Fight obesity | Columnist |


Towards the end of December last year, China released its “Physical Activity Guidelines for Chinese People (2021)” after its State Council found that more than 50% of Chinese adults are overweight and that obesity rates among urban and rural residents of all ages were rising. In particular, a study a year ago found that 20 percent of children between the ages of six and 17, and ten percent of children under six, were obese. Given that China was once considered one of the leanest populations, this must have been a cause for concern, hence the government’s decision to encourage physical activity.

China is one of many countries where the infiltration of Western fast food culture has strayed somewhat from traditional diets. We have also seen it in Guyana, where over the past 15 years there has been a plethora of fast food chains offering deep fried and full sized dishes, and a move away from home cooked meals. These changes, coupled with improved lifestyles due to rising income levels and technological advancements such as video games and home streaming services, which have led to more people becoming sedentary, have contributed to the increase in the world’s obese population.

According to the World Health Organization (WHO), today more than 40 percent of all men and women (2.2 billion people) are overweight or obese, and unhealthy diets are linked to at least eight million deaths per year. In addition, according to the WHO, up to 2020, 39 million children under five were overweight or obese, while 340 million children and adolescents aged five to 19 were overweight or obese.

However, unlike China, no other country has addressed or is addressing this issue proactively. At the World Conference on Food Governance in December last year, in addition to tackling hunger, health officials noted that collectively the world seemed comfortable with an unhealthy system of highly processed foods. prepared with large amounts of fat, salt and sugar. While the sale of these foods enriches the conglomerates that drive them, they are literally killing people.

The conference noted that before Covid-19, more than ten million deaths per year could be attributed to unhealthy diets, and the pandemic put the world’s obese population at risk of disease or death once infected. General guidance was given on what countries could do to mitigate the obesity epidemic; it remains to be seen whether any have been implemented. It should be noted here that apart from people’s addiction to unhealthy foods, manufacturers and fast food chains have deep pockets and do not hesitate to lobby governments.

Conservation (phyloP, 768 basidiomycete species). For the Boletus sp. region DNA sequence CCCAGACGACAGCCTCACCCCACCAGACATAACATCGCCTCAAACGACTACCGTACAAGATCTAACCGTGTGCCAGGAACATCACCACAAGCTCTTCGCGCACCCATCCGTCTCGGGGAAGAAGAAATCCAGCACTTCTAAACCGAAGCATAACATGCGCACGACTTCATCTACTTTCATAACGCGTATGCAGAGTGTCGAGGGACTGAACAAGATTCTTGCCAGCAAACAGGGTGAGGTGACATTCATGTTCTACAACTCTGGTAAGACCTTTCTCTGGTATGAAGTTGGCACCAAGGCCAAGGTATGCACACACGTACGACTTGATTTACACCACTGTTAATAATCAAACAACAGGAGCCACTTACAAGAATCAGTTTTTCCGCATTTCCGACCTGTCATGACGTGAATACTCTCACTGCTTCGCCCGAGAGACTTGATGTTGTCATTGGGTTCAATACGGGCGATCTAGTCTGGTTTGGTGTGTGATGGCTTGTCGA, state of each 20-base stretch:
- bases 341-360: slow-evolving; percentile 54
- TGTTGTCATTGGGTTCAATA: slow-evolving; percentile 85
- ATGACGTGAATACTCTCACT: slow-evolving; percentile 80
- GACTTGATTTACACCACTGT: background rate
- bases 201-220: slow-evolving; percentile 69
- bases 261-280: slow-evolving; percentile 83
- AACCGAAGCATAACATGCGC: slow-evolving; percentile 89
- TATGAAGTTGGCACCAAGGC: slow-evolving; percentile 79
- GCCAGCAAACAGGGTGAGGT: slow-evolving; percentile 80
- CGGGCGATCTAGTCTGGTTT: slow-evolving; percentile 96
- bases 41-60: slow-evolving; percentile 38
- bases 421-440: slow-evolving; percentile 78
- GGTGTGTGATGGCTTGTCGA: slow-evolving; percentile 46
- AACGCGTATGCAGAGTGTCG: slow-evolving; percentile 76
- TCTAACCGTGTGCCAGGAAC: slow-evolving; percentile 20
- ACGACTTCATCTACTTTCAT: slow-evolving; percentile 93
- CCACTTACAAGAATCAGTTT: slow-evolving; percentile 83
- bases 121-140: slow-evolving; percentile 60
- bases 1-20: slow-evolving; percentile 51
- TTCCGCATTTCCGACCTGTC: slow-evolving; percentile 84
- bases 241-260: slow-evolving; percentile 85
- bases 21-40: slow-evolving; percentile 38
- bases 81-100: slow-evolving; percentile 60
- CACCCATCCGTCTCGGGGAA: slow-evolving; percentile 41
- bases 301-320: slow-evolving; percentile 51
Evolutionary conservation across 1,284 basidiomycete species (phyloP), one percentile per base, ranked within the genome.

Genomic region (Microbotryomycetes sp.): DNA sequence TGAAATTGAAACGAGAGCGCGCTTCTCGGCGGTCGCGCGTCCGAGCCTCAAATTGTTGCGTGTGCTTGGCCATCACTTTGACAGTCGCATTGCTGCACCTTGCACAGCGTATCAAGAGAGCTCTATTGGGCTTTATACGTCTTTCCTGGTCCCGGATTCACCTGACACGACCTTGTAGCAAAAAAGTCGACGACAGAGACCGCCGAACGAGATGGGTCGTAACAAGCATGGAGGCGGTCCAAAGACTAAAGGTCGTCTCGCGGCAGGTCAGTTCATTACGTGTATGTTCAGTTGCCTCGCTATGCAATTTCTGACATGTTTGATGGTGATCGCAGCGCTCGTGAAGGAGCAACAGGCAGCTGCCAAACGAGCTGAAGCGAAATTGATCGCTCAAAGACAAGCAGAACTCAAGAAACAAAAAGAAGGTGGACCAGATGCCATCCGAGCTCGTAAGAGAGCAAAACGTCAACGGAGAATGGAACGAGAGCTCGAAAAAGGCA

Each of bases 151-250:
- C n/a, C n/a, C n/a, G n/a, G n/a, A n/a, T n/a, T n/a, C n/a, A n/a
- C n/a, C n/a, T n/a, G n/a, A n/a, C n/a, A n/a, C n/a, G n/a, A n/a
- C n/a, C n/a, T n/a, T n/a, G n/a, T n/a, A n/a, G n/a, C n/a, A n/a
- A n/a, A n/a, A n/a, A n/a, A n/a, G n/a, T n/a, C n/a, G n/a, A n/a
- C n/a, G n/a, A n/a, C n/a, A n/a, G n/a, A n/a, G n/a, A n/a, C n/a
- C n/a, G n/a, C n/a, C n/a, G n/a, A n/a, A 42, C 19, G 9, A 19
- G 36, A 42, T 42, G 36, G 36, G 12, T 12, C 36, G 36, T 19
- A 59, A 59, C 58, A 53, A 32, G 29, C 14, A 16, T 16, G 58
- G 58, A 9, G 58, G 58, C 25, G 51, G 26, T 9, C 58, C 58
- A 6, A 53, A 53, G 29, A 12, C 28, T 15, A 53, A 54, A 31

There is also another side of the coin. According to forecasts released this month, the obesity treatment market, which will include services as well as drugs such as pills and patches, is expected to grow exponentially. Major players include Kellogg Company, Atkins, Medtronic, F Hoffmann-La Roche, Pfizer, Merck, Roche, GlaxoSmithKline, AstraZeneca, Shionogi, Herbalife International, Bayer AG, Amway, the Carlyle Group and Lifesciences. Lack of government action is a boon for diet companies as well as Big Pharma, which appears to be investing heavily in anti-obesity drugs and dietary supplements, in addition to their already high interest in drugs that treat disease. chronic noncommunicable. diseases. In fact, the dietary supplement market is expected to reach US $ 349.4 billion by 2026.

It is more than strange that so many people who want or need to lose weight would rather invest in so-called magic diet pills rather than relying on a healthy diet and exercise. Guyana’s markets offer a cornucopia of fresh fruit and vegetables, but the appeal of fast food restaurants and their convenience remain strong. The ads, which usually show happy people eating burgers, fries, and fried chicken, also help seal the deal. The cost to health and the country is hardly taken into account. By the way, this newspaper reported in 2019 that Guyana’s French fries imports were estimated at some $ 650 million.

While China’s approach to eradicating obesity may not be the best for all countries – one imagines people would be reluctant for governments to issue exercise guidelines – at least it does. proactively tackles the problem. The shortages that were created when the world was forced to contract in 2020 point to the need for global food policy reform, with each country taking into account sustainability, the health of its people, the environment and change. climate.

The longer we delay the decolonization of our food systems, the worse it will be. Food insecurity is a real threat that can no longer be ignored.

—News from Stabroek

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